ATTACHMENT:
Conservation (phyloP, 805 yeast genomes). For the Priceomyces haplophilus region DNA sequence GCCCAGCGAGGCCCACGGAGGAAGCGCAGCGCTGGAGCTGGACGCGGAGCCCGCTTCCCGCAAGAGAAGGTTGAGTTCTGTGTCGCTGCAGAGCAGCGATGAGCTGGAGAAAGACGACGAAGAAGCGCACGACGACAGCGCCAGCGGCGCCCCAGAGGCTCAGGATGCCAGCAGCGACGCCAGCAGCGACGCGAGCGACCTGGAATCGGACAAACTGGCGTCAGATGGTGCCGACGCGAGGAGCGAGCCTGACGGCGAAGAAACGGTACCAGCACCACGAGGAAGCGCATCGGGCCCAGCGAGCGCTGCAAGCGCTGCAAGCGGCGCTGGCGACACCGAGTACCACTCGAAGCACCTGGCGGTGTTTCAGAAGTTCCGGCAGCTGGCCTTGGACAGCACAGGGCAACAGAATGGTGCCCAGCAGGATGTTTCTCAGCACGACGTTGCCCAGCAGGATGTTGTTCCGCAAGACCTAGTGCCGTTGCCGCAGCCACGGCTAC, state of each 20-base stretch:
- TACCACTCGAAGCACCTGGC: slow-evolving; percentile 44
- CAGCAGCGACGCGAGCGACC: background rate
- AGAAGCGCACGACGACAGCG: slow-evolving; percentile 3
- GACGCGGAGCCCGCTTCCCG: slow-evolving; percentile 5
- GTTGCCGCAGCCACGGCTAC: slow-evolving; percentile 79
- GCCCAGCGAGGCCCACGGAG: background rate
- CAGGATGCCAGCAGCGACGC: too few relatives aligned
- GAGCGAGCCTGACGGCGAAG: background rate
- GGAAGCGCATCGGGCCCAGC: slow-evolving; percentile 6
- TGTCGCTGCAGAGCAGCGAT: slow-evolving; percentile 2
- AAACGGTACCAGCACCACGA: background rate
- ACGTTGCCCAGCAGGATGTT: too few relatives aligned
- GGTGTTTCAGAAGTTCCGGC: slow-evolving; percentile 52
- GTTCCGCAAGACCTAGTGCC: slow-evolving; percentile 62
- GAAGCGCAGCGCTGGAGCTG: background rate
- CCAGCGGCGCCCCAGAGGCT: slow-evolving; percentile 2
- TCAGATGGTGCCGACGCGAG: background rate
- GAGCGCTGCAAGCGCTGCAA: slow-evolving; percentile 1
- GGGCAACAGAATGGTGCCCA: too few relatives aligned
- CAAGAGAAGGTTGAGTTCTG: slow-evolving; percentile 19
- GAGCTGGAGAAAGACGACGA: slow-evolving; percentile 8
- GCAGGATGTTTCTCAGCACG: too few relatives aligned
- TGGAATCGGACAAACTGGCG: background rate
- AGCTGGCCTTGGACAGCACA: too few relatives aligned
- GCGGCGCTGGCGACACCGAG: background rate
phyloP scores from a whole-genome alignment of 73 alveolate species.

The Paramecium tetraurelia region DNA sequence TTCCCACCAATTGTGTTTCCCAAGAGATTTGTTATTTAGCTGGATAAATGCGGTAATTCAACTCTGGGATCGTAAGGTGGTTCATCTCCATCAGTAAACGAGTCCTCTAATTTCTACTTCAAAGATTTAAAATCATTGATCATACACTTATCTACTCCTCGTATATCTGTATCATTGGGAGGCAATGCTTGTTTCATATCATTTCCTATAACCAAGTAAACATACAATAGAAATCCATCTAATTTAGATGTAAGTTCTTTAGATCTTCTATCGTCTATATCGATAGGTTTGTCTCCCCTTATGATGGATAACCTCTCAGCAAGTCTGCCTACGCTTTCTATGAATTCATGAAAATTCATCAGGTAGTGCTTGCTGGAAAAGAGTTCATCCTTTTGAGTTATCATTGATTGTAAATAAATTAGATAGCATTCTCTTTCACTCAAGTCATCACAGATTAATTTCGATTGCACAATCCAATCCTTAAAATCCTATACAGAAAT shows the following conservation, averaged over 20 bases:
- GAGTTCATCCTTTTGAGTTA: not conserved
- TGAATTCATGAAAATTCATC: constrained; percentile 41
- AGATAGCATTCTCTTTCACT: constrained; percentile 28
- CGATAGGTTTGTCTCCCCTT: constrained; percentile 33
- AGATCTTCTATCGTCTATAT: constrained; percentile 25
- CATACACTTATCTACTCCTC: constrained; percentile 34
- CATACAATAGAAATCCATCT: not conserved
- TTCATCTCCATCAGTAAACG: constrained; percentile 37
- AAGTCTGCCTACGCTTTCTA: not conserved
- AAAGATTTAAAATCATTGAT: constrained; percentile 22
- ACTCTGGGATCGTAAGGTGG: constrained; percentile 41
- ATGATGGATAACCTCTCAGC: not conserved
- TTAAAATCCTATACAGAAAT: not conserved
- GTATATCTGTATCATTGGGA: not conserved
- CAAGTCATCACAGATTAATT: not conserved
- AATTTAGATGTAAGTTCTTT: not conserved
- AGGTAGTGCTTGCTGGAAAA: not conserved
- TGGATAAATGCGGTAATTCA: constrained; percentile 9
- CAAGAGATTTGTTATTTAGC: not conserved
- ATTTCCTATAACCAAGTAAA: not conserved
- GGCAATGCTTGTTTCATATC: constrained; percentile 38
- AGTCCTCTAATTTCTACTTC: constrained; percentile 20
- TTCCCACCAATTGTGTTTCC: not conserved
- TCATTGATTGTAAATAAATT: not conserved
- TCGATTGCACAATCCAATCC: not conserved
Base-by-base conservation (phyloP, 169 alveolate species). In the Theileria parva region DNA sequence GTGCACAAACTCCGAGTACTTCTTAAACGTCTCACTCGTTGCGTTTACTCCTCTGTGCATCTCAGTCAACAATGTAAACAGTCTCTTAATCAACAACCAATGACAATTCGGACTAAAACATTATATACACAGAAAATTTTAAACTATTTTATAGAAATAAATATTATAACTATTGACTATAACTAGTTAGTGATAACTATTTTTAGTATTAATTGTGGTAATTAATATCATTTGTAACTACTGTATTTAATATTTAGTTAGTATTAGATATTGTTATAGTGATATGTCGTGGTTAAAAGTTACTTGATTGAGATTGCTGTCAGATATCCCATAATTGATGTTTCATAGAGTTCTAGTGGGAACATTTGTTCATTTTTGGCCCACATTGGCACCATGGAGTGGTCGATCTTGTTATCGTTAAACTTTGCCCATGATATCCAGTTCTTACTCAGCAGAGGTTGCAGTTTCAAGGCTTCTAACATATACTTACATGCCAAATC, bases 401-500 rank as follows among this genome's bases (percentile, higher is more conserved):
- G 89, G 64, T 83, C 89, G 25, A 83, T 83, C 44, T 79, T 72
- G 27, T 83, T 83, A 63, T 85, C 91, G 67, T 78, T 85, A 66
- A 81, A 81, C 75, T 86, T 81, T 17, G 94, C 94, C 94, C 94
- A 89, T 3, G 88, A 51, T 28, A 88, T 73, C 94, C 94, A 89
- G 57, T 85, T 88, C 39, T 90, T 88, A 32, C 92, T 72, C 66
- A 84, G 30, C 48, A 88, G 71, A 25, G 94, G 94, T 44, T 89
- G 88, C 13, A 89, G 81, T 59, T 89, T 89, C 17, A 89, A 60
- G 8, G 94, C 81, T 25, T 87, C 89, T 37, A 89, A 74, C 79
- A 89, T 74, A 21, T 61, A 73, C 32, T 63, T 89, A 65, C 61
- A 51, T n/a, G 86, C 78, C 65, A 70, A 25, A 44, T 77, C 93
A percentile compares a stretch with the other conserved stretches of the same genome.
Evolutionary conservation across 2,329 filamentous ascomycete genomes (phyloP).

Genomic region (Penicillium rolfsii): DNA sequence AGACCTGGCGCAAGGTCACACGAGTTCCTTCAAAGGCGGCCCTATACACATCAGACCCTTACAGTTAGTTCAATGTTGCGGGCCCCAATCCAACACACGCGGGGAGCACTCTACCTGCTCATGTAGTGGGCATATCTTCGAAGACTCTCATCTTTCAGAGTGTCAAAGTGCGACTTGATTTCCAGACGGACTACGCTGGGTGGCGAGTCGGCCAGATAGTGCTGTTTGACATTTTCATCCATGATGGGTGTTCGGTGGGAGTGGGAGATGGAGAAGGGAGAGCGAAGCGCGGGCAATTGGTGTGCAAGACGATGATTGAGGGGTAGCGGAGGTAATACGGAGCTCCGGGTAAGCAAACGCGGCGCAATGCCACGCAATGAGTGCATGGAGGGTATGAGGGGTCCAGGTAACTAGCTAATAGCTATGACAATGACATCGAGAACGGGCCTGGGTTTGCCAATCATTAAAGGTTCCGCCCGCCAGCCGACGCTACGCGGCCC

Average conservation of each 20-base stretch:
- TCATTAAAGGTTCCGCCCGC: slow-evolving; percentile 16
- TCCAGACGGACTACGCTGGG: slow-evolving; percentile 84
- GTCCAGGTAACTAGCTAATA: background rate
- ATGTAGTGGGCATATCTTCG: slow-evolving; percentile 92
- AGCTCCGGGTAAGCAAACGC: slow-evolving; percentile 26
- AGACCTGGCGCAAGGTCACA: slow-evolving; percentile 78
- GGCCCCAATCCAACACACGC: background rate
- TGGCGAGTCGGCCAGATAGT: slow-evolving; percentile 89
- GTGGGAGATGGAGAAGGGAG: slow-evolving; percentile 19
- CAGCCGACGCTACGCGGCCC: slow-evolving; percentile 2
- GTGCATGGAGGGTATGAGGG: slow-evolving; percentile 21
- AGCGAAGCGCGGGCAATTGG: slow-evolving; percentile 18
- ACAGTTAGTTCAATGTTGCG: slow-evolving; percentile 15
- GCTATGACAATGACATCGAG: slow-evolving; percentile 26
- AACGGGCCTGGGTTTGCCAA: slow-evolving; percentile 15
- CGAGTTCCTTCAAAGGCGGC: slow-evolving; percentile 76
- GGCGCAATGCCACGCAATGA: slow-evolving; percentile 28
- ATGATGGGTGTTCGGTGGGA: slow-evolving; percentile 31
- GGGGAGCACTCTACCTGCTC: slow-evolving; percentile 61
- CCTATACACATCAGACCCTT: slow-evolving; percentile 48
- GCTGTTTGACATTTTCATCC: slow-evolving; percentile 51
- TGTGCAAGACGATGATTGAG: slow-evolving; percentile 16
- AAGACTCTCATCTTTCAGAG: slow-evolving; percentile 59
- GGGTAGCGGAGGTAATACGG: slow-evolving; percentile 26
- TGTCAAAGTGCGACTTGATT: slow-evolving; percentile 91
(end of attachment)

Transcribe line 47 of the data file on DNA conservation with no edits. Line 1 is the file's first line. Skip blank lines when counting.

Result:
- CAAGAGATTTGTTATTTAGC: not conserved